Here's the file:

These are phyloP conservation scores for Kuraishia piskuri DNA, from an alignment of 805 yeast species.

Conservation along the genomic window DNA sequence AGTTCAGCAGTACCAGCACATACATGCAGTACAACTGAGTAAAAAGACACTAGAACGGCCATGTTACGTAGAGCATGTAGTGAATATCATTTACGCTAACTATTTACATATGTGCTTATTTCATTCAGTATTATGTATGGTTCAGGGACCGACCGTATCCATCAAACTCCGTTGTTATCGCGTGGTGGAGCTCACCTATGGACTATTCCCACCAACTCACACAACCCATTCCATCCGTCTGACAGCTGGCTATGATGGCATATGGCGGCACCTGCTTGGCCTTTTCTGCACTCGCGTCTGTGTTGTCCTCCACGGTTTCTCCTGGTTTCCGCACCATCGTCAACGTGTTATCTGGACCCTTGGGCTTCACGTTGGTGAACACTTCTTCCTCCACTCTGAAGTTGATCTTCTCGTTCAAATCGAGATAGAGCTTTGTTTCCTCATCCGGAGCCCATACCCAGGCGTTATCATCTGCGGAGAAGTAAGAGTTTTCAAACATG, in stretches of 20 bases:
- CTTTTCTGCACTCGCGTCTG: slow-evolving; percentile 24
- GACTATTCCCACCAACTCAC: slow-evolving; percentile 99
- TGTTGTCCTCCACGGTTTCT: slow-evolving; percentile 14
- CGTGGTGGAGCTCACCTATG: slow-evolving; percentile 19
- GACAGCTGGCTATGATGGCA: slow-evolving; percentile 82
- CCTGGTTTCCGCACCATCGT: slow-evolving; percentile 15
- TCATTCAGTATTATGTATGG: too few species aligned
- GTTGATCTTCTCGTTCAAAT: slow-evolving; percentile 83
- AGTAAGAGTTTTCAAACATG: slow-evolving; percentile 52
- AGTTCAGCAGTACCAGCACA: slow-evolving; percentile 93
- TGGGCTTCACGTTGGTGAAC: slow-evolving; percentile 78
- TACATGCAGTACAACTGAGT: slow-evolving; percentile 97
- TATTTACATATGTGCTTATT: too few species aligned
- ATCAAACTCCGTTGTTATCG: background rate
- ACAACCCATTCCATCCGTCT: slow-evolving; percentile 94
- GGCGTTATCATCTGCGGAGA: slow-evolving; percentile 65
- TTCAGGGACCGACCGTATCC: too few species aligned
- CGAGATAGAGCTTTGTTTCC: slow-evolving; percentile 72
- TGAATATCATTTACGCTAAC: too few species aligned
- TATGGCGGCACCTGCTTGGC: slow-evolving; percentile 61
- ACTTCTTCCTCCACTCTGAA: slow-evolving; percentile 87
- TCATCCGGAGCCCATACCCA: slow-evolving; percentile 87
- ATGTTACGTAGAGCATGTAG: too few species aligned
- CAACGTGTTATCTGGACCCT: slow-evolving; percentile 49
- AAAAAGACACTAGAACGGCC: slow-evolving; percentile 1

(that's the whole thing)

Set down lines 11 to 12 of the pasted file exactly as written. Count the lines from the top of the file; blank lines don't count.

- AGTAAGAGTTTTCAAACATG: slow-evolving; percentile 52
- AGTTCAGCAGTACCAGCACA: slow-evolving; percentile 93